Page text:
Why You Need to Track Your Emotions with Depression

depression-

Disclaimer: I am in no way, shape, or form a professional. I am merely a college student who is speaking from years of personal experience. Anything I post on here regarding mental health or the like is based purely off of personal experience. Nothing here is meant to substitute for treatment or anything of that sort.

It can be very difficult to, but keeping track of your emotions can be a very helpful practice when living with depression. It helps to 1) prevent you from bottling up emotions (especially when you feel like talking about what’s going on annoys everyone), 2) assists in identifying patterns over time, and 3) gives you a concrete place to begin talking if you participate in counseling and are often at a loss as to where to begin talking.

♦  Prevents you from bottling up emotions/Helps not annoy everyone ♦

Writing down how I am feeling, whether it be a bulleted list, or a short scribble at the end of the day, helps me to sort through what has gone on during the day, and record how I responded to such events. Sometimes (but not all the time), writing these things down is cathartic in a way. Having the thoughts on paper (or my phone) doesn’t necessarily guarantee that they’ll go away, or that I’ll feel better since they’re somewhere else, but at least a piece of whatever thing(s) is/are bothering me can be buried somewhere.

On another note, this may not apply to everyone, but I often feel guilty about talking about when I feel as if things are going wrong. It feels like constant complaining, or dampening down other people’s moods. So, writing things down serves the purpose of venting without you having to deal with the subsequent guilt of discussing negative things with other people frequently. That’s not to say it isn’t okay to talk to those you feel comfortable with, it’s just if you are plagued by this feeling, this can help with that a lot.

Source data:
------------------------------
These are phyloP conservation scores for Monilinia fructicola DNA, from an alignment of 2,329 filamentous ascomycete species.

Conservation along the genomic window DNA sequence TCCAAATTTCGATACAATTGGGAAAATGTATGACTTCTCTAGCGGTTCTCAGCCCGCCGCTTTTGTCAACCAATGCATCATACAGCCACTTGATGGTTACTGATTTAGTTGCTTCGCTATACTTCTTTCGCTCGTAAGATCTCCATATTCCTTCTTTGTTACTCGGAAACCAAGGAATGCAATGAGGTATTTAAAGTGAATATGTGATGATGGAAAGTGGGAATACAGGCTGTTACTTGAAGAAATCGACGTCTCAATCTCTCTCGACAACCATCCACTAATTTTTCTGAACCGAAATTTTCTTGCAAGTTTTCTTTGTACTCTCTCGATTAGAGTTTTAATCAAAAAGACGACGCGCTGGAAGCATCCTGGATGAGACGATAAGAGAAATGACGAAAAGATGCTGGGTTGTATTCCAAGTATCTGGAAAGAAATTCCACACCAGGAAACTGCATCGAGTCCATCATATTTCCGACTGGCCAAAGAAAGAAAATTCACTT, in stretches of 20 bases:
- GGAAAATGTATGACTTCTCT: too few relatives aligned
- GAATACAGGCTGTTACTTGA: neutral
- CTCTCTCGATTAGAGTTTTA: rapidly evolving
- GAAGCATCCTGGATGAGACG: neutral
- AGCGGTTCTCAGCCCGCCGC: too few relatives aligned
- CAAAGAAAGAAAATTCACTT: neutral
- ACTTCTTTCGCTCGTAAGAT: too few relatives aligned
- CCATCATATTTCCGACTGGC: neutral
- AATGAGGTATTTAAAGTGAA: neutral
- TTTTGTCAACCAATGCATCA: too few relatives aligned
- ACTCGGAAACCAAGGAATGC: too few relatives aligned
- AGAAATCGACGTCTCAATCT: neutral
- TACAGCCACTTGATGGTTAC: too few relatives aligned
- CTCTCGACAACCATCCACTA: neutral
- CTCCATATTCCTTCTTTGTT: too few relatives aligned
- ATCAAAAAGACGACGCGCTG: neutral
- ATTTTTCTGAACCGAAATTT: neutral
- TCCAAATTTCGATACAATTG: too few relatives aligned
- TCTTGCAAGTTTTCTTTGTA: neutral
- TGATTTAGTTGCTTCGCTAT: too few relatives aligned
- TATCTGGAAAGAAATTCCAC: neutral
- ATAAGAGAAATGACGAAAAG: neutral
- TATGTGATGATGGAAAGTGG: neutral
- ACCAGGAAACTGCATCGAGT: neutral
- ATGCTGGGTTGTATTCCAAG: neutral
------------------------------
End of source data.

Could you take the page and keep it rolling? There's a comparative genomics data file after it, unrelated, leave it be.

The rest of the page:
♦  Helps identify patterns overtime ♦

When you have a record of your general reactions to events, it becomes easier for you to identify triggers and see how things operate for you emotionally as time passes. Personally, recording things has helped me identify general patterns of what usually starts me down a tough path. It also helped me understand that things work in waves for me – that is, I’ll have highs (or plateaus) and lows, and ascents and descents to these points. There are things that accelerate and decelerate this, but that is the pattern.

♦  Concrete starting point ♦

Lastly, and probably the most helpful in the short term personally, has been that this gives me a solid starting point for that “what’s going on?” or “how are you feeling question?” Sometimes, when it seems like there is just too much happening, it can get hard to pinpoint exactly where to begin, and then it seems like conversations go nowhere because there was never really a solid foundation to begin with. These observations can serve as a great jump off point for future discussions, or future introspection (however you choose to address them).

There are many ways to do this, including journaling, taking notes on your phone, apps (they make apps that help with anxiety and the like), recordings, etc…For me, the most effective has been just making bulleted lists. This way, I get to the general point without allowing myself to sink back too deeply in the situation. It’s enough so that I can remember what happened/what to talk about, but not re-immerse myself in the feeling.

I hope this was interesting in some way. If anyone who reads this does not want to see any more posts of this nature, let me know. I’m trying a new thing where I don’t worry about scheduling or specific types of content…just writing what I like, when I like.

Have a great day!

Court

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